90 Day Challenge: Day 27 – Chastity

“Do you not know that you are God’s temple and that God’s Spirit dwells in you? If anyone destroys God’s temple, God will destroy him. For God’s temple is holy, and that temple you are.” (1 Corinthians 3:16)

Chastity. As a nearly 65-year-old woman who came of sexual age in the advent of The Pill, this seems a strange topic for me.  I am long past the age where “chastity” in its traditional sense has meaning.

When I was young, the parental mantra was “don’t have sex because you might get pregnant.” Young women in the late 60’s and early 70’s thought The Pill solved that problem.

Parents then ( do they now?) did not talk about STDs and HPV was still an unknown virus.  Doctors either didn’t know – or didn’t properly inform – of the side effects of various birth control methods or – as did not parents – about the dangers of STDs leading to infertility, cancer and even death.

It was the dawn of the women’s liberation movement.  We  in that age thought we were coming into parity with men, including sexually.  We thought we were “free” to experiment with who we were and what we wanted from life.

This was also the dawn of “R” rated movies and more sex depicted in them and on TV.  It was the season of “The Graduate” and “Bob & Carol & Ted & Alice.”  Life was a buffet from which you could choose whatever suited your taste.

We were wrong. The “drugs, sex and rock and roll” era didn’t lead to liberation.  It led to deeper bondage.  It led us into the culture of death.

Once the possibility of getting pregnant lessened, so did the consequences for how to deal with it if you accidentally did.  Or so we told ourselves.

Mercifully I never had to face an unwanted pregnancy.  I never had to contemplate whether I would or wouldn’t have an abortion.  I don’t think I could have had one, given how deeply I felt the wound of being “given up” so easily by my birth mother in favor of a man she barely knew.

For me, abortion would have equaled a similar motherly abandonment and that was worse than death in my mind.  In my heart.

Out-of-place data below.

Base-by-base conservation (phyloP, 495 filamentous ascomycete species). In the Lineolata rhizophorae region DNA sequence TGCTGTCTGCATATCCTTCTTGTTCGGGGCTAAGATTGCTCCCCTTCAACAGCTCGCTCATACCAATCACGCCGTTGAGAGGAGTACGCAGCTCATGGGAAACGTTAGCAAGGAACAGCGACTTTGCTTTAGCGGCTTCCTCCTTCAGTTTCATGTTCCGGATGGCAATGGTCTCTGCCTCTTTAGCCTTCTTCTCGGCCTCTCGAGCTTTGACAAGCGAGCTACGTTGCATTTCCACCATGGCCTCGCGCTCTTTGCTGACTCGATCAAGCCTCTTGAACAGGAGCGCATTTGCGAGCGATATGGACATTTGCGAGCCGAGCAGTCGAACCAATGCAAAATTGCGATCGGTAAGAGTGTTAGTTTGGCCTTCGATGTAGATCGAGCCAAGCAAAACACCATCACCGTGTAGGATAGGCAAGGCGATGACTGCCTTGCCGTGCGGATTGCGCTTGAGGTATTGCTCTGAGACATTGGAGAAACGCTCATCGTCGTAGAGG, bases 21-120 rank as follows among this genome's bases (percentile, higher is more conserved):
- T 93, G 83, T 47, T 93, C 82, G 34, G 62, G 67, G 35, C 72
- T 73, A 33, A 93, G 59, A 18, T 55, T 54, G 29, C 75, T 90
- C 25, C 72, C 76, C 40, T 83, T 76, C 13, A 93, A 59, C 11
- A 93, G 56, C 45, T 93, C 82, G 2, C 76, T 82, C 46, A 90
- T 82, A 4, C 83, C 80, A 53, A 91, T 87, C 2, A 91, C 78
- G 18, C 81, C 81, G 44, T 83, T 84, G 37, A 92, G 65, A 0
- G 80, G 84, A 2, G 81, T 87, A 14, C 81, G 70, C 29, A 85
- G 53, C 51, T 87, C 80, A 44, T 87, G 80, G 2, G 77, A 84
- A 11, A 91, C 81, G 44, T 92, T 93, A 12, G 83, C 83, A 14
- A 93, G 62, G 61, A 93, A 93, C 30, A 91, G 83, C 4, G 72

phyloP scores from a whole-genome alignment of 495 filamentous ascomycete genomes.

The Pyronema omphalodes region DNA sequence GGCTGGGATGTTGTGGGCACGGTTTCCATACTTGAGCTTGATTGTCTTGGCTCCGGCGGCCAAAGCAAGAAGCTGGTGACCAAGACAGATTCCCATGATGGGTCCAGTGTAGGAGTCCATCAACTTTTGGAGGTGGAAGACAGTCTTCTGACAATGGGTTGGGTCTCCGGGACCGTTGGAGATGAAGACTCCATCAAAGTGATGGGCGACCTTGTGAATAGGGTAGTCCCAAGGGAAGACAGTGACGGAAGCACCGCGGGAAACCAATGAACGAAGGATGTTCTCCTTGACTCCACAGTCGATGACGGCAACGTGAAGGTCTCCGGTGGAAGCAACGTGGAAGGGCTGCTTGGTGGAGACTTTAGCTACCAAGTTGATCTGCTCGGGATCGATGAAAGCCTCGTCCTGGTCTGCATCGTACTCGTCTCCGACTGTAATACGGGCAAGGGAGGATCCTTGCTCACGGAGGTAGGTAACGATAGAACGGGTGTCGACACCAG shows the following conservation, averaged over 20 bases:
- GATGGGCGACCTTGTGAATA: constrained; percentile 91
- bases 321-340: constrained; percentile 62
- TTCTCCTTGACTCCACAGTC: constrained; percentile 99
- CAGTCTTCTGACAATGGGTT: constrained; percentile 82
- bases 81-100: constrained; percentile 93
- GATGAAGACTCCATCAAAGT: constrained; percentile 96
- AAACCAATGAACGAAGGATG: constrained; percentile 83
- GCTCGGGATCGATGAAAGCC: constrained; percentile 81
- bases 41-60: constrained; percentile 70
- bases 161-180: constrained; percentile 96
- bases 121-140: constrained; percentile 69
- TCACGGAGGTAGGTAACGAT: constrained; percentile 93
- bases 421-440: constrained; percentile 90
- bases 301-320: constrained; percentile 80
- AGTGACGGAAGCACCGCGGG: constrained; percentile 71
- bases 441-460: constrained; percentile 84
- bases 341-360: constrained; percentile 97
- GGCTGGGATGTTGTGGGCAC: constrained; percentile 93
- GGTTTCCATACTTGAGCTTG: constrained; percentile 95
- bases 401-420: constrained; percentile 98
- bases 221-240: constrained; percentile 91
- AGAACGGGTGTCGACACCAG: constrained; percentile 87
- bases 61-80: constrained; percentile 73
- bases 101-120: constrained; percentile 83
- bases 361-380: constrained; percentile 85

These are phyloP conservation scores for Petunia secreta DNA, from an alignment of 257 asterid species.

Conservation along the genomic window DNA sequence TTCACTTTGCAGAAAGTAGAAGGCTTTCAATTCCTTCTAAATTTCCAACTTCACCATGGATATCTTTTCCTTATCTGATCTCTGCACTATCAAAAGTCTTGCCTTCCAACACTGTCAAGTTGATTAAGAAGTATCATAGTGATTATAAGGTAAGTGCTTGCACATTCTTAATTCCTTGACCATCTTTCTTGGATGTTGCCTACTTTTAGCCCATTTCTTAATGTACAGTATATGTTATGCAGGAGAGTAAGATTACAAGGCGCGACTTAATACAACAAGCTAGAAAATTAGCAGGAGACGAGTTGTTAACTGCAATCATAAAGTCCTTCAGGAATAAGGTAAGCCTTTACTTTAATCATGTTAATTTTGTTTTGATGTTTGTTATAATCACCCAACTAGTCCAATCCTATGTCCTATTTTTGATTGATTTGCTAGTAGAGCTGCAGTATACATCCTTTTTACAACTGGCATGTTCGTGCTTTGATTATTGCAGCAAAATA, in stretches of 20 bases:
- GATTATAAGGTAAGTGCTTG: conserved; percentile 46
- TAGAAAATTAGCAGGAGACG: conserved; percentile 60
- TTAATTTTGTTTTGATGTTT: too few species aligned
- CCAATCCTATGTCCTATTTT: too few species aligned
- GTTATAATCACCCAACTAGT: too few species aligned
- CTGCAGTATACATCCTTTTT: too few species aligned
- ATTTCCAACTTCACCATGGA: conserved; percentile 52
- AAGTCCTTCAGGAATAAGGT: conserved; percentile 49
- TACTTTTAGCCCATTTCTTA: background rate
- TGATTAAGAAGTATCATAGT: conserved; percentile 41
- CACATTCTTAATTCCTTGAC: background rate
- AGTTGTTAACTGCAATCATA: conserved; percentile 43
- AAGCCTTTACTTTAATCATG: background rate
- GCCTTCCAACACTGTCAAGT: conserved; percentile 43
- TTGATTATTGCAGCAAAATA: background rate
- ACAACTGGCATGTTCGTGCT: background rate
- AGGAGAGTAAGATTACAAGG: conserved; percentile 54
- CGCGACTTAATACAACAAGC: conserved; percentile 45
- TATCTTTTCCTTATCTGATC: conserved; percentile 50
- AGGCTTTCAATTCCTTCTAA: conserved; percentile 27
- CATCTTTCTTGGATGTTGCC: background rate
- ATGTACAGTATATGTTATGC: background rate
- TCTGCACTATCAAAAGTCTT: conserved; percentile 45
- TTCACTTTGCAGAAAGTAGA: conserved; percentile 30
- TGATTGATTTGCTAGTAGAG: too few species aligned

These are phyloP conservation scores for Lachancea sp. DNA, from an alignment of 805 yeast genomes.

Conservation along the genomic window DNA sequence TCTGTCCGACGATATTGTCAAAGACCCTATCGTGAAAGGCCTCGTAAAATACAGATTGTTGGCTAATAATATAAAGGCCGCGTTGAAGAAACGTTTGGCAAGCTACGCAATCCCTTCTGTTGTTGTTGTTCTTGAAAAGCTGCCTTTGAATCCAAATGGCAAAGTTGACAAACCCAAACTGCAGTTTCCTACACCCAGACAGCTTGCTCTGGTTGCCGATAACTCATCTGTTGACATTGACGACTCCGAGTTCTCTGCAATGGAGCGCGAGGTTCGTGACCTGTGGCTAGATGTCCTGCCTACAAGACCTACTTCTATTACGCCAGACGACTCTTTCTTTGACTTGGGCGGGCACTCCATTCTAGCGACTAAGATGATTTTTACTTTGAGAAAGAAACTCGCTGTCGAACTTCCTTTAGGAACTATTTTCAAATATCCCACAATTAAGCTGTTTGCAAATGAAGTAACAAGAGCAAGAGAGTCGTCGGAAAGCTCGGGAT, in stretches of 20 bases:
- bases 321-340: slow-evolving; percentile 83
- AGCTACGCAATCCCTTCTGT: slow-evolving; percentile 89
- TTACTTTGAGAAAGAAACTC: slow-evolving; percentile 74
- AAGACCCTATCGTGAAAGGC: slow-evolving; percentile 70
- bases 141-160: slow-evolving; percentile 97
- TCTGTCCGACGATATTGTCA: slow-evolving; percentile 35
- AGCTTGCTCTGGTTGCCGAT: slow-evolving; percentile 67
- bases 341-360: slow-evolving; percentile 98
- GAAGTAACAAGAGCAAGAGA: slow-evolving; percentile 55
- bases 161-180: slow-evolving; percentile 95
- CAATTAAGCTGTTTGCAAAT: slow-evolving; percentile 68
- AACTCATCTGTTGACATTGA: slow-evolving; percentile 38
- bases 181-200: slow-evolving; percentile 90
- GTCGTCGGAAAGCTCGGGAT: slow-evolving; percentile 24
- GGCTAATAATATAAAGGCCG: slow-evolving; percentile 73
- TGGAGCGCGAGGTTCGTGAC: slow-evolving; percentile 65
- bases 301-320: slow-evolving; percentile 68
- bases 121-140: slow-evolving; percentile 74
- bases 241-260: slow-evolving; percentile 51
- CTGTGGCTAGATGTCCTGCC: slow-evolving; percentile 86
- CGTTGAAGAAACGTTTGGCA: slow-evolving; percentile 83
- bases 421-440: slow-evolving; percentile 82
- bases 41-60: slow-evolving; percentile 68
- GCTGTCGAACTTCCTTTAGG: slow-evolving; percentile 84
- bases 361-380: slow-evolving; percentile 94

But I did pay a price for my birth control choices.  At least I believe the copper IUD I used during my marriage perhaps contributed to the endometriosis that would result in my hysterectomy in my early 30s.

This is why my son is my only child: because I did not treat my body as God’s temple.  If “unchaste” is too old-fashioned a word, then I was undignified in my choices.

My Christianity was more nominal then. I did not see myself as God’s precious daughter, as a royal personage worthy of all respect and honor because of that.

Now my heart is broken for the women I spiritually counsel when talking with them about choices they have made that have led them to lives behind bars with their faces and bodies aged and degraded more than their years.

There are both moral and practical reasons for the instruction that comes to us in God’s word.  I think sometimes if the appeal to the Christian lifestyle focused in more on its practicality, the morality sought from the pulpit would naturally follow.

God knows we are fallen creatures and more likely to pay attention when our very survival is at risk.

Why must we hit “bottom” before we are willing to turn our lives and our will over to God?

No wonder his Sacred Heart is sorrowful. It is wounded, and we are the cause.

If I had a granddaughter who was starting to sexually mature, the advice I would give her now would be so different from what I would have given even a few decades ago.

I would tell her to always choose to protect her dignity and her self-worth, not because saving your virginity makes you morally superior, but because you will be healthier and happier when you are older if you do.

Because the body is a temple, it is the vessel that carries you through this life, and to maximize your chances that it be a long one, all the choices you make for your body have consequences.

Don’t do the drugs, wait for marriage to have sex and enjoy the rock and roll for the dancing that is great exercise and a stress reducer.

At least my generation got the rock and roll part of it right, even if we didn’t know about its health benefits.

We just danced for the fun of it.

adolescent adult black and white casual
Photo by Pixabay on Pexels.com

 

 

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